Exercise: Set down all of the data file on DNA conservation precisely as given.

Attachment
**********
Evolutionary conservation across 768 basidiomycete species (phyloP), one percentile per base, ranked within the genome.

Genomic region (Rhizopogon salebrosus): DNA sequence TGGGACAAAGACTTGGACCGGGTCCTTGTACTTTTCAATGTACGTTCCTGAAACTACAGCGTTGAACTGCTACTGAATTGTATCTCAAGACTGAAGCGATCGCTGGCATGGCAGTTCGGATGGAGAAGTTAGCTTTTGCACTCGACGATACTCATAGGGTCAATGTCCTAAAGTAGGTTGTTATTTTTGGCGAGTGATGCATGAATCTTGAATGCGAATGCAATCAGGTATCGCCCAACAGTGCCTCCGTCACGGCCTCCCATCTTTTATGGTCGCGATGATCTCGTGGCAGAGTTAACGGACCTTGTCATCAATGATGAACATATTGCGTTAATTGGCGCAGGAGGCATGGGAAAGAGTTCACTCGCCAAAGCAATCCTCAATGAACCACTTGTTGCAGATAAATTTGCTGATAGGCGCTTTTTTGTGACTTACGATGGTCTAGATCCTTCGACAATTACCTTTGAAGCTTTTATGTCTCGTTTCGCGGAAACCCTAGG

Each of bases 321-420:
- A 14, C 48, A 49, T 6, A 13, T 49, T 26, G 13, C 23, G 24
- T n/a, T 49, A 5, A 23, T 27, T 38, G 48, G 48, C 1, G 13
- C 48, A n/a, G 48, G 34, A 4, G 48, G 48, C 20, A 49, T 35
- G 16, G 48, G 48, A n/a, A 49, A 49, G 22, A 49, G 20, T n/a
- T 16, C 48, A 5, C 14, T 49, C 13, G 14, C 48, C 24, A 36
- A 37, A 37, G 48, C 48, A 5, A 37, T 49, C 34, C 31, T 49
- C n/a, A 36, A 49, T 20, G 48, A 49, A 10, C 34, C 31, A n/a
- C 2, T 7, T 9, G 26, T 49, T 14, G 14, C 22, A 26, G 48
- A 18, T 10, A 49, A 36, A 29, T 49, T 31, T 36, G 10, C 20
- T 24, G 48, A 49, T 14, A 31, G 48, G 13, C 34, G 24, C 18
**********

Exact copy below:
Evolutionary conservation across 768 basidiomycete species (phyloP), one percentile per base, ranked within the genome.

Genomic region (Rhizopogon salebrosus): DNA sequence TGGGACAAAGACTTGGACCGGGTCCTTGTACTTTTCAATGTACGTTCCTGAAACTACAGCGTTGAACTGCTACTGAATTGTATCTCAAGACTGAAGCGATCGCTGGCATGGCAGTTCGGATGGAGAAGTTAGCTTTTGCACTCGACGATACTCATAGGGTCAATGTCCTAAAGTAGGTTGTTATTTTTGGCGAGTGATGCATGAATCTTGAATGCGAATGCAATCAGGTATCGCCCAACAGTGCCTCCGTCACGGCCTCCCATCTTTTATGGTCGCGATGATCTCGTGGCAGAGTTAACGGACCTTGTCATCAATGATGAACATATTGCGTTAATTGGCGCAGGAGGCATGGGAAAGAGTTCACTCGCCAAAGCAATCCTCAATGAACCACTTGTTGCAGATAAATTTGCTGATAGGCGCTTTTTTGTGACTTACGATGGTCTAGATCCTTCGACAATTACCTTTGAAGCTTTTATGTCTCGTTTCGCGGAAACCCTAGG

Each of bases 321-420:
- A 14, C 48, A 49, T 6, A 13, T 49, T 26, G 13, C 23, G 24
- T n/a, T 49, A 5, A 23, T 27, T 38, G 48, G 48, C 1, G 13
- C 48, A n/a, G 48, G 34, A 4, G 48, G 48, C 20, A 49, T 35
- G 16, G 48, G 48, A n/a, A 49, A 49, G 22, A 49, G 20, T n/a
- T 16, C 48, A 5, C 14, T 49, C 13, G 14, C 48, C 24, A 36
- A 37, A 37, G 48, C 48, A 5, A 37, T 49, C 34, C 31, T 49
- C n/a, A 36, A 49, T 20, G 48, A 49, A 10, C 34, C 31, A n/a
- C 2, T 7, T 9, G 26, T 49, T 14, G 14, C 22, A 26, G 48
- A 18, T 10, A 49, A 36, A 29, T 49, T 31, T 36, G 10, C 20
- T 24, G 48, A 49, T 14, A 31, G 48, G 13, C 34, G 24, C 18